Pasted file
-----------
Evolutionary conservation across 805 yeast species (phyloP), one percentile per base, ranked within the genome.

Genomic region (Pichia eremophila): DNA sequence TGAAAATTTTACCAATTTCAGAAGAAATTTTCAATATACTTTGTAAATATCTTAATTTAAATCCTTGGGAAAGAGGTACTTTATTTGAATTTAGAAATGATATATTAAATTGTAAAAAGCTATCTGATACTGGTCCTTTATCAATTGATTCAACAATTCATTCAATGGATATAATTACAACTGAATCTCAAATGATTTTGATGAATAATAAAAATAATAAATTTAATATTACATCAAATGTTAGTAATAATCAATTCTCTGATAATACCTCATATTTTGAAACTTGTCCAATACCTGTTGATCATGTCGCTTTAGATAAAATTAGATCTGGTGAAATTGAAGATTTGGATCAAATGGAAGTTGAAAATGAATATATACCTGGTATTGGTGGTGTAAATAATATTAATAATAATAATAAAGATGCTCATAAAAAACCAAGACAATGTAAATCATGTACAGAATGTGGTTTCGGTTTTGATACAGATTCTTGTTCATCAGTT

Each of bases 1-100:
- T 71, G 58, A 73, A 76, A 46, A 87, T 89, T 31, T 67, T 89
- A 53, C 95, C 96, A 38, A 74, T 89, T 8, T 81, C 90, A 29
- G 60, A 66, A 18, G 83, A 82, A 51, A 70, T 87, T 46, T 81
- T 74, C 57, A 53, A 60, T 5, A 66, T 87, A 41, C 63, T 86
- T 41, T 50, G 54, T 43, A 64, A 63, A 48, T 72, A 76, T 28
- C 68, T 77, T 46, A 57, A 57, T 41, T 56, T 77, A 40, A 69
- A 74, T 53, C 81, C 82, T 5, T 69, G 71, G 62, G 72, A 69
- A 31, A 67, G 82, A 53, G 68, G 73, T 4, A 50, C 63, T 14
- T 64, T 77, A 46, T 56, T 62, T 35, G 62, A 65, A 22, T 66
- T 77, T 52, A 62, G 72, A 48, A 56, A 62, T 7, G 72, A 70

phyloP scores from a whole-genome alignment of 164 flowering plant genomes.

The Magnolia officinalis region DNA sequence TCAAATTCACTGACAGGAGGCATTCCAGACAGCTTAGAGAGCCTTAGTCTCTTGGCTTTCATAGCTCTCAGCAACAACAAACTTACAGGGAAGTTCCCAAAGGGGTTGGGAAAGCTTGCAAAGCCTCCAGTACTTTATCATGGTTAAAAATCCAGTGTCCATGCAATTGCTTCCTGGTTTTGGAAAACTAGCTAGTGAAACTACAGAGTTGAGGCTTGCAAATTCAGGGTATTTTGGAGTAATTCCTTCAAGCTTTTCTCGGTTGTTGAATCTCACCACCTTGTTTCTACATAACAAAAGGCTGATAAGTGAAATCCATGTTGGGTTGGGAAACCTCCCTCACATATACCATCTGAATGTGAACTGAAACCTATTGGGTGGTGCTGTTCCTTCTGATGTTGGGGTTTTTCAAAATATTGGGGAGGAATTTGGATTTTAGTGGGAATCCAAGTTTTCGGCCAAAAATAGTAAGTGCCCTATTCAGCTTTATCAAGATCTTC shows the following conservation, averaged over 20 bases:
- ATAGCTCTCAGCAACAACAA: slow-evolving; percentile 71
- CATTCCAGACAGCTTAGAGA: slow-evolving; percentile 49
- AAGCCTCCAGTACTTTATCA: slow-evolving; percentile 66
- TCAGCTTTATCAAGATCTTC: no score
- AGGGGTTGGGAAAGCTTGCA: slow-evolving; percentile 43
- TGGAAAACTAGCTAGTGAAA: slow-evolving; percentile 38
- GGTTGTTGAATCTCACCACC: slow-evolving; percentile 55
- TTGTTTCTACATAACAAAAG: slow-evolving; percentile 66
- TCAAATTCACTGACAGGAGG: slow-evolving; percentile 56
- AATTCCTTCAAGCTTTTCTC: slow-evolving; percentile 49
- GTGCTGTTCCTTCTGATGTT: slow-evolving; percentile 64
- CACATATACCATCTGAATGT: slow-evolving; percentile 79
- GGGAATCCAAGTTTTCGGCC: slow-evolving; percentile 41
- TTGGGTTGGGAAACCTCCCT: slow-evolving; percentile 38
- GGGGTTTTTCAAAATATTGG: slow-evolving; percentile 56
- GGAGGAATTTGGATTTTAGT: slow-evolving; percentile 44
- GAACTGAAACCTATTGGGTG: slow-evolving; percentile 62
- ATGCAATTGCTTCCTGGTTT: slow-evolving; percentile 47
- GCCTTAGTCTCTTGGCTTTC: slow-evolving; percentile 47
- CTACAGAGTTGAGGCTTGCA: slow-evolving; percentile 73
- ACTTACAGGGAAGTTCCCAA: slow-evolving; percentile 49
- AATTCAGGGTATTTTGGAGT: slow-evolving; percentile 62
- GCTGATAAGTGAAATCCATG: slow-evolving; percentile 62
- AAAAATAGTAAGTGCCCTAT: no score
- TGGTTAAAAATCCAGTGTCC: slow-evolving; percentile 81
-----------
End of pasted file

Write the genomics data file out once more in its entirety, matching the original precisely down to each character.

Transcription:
Evolutionary conservation across 805 yeast species (phyloP), one percentile per base, ranked within the genome.

Genomic region (Pichia eremophila): DNA sequence TGAAAATTTTACCAATTTCAGAAGAAATTTTCAATATACTTTGTAAATATCTTAATTTAAATCCTTGGGAAAGAGGTACTTTATTTGAATTTAGAAATGATATATTAAATTGTAAAAAGCTATCTGATACTGGTCCTTTATCAATTGATTCAACAATTCATTCAATGGATATAATTACAACTGAATCTCAAATGATTTTGATGAATAATAAAAATAATAAATTTAATATTACATCAAATGTTAGTAATAATCAATTCTCTGATAATACCTCATATTTTGAAACTTGTCCAATACCTGTTGATCATGTCGCTTTAGATAAAATTAGATCTGGTGAAATTGAAGATTTGGATCAAATGGAAGTTGAAAATGAATATATACCTGGTATTGGTGGTGTAAATAATATTAATAATAATAATAAAGATGCTCATAAAAAACCAAGACAATGTAAATCATGTACAGAATGTGGTTTCGGTTTTGATACAGATTCTTGTTCATCAGTT

Each of bases 1-100:
- T 71, G 58, A 73, A 76, A 46, A 87, T 89, T 31, T 67, T 89
- A 53, C 95, C 96, A 38, A 74, T 89, T 8, T 81, C 90, A 29
- G 60, A 66, A 18, G 83, A 82, A 51, A 70, T 87, T 46, T 81
- T 74, C 57, A 53, A 60, T 5, A 66, T 87, A 41, C 63, T 86
- T 41, T 50, G 54, T 43, A 64, A 63, A 48, T 72, A 76, T 28
- C 68, T 77, T 46, A 57, A 57, T 41, T 56, T 77, A 40, A 69
- A 74, T 53, C 81, C 82, T 5, T 69, G 71, G 62, G 72, A 69
- A 31, A 67, G 82, A 53, G 68, G 73, T 4, A 50, C 63, T 14
- T 64, T 77, A 46, T 56, T 62, T 35, G 62, A 65, A 22, T 66
- T 77, T 52, A 62, G 72, A 48, A 56, A 62, T 7, G 72, A 70

phyloP scores from a whole-genome alignment of 164 flowering plant genomes.

The Magnolia officinalis region DNA sequence TCAAATTCACTGACAGGAGGCATTCCAGACAGCTTAGAGAGCCTTAGTCTCTTGGCTTTCATAGCTCTCAGCAACAACAAACTTACAGGGAAGTTCCCAAAGGGGTTGGGAAAGCTTGCAAAGCCTCCAGTACTTTATCATGGTTAAAAATCCAGTGTCCATGCAATTGCTTCCTGGTTTTGGAAAACTAGCTAGTGAAACTACAGAGTTGAGGCTTGCAAATTCAGGGTATTTTGGAGTAATTCCTTCAAGCTTTTCTCGGTTGTTGAATCTCACCACCTTGTTTCTACATAACAAAAGGCTGATAAGTGAAATCCATGTTGGGTTGGGAAACCTCCCTCACATATACCATCTGAATGTGAACTGAAACCTATTGGGTGGTGCTGTTCCTTCTGATGTTGGGGTTTTTCAAAATATTGGGGAGGAATTTGGATTTTAGTGGGAATCCAAGTTTTCGGCCAAAAATAGTAAGTGCCCTATTCAGCTTTATCAAGATCTTC shows the following conservation, averaged over 20 bases:
- ATAGCTCTCAGCAACAACAA: slow-evolving; percentile 71
- CATTCCAGACAGCTTAGAGA: slow-evolving; percentile 49
- AAGCCTCCAGTACTTTATCA: slow-evolving; percentile 66
- TCAGCTTTATCAAGATCTTC: no score
- AGGGGTTGGGAAAGCTTGCA: slow-evolving; percentile 43
- TGGAAAACTAGCTAGTGAAA: slow-evolving; percentile 38
- GGTTGTTGAATCTCACCACC: slow-evolving; percentile 55
- TTGTTTCTACATAACAAAAG: slow-evolving; percentile 66
- TCAAATTCACTGACAGGAGG: slow-evolving; percentile 56
- AATTCCTTCAAGCTTTTCTC: slow-evolving; percentile 49
- GTGCTGTTCCTTCTGATGTT: slow-evolving; percentile 64
- CACATATACCATCTGAATGT: slow-evolving; percentile 79
- GGGAATCCAAGTTTTCGGCC: slow-evolving; percentile 41
- TTGGGTTGGGAAACCTCCCT: slow-evolving; percentile 38
- GGGGTTTTTCAAAATATTGG: slow-evolving; percentile 56
- GGAGGAATTTGGATTTTAGT: slow-evolving; percentile 44
- GAACTGAAACCTATTGGGTG: slow-evolving; percentile 62
- ATGCAATTGCTTCCTGGTTT: slow-evolving; percentile 47
- GCCTTAGTCTCTTGGCTTTC: slow-evolving; percentile 47
- CTACAGAGTTGAGGCTTGCA: slow-evolving; percentile 73
- ACTTACAGGGAAGTTCCCAA: slow-evolving; percentile 49
- AATTCAGGGTATTTTGGAGT: slow-evolving; percentile 62
- GCTGATAAGTGAAATCCATG: slow-evolving; percentile 62
- AAAAATAGTAAGTGCCCTAT: no score
- TGGTTAAAAATCCAGTGTCC: slow-evolving; percentile 81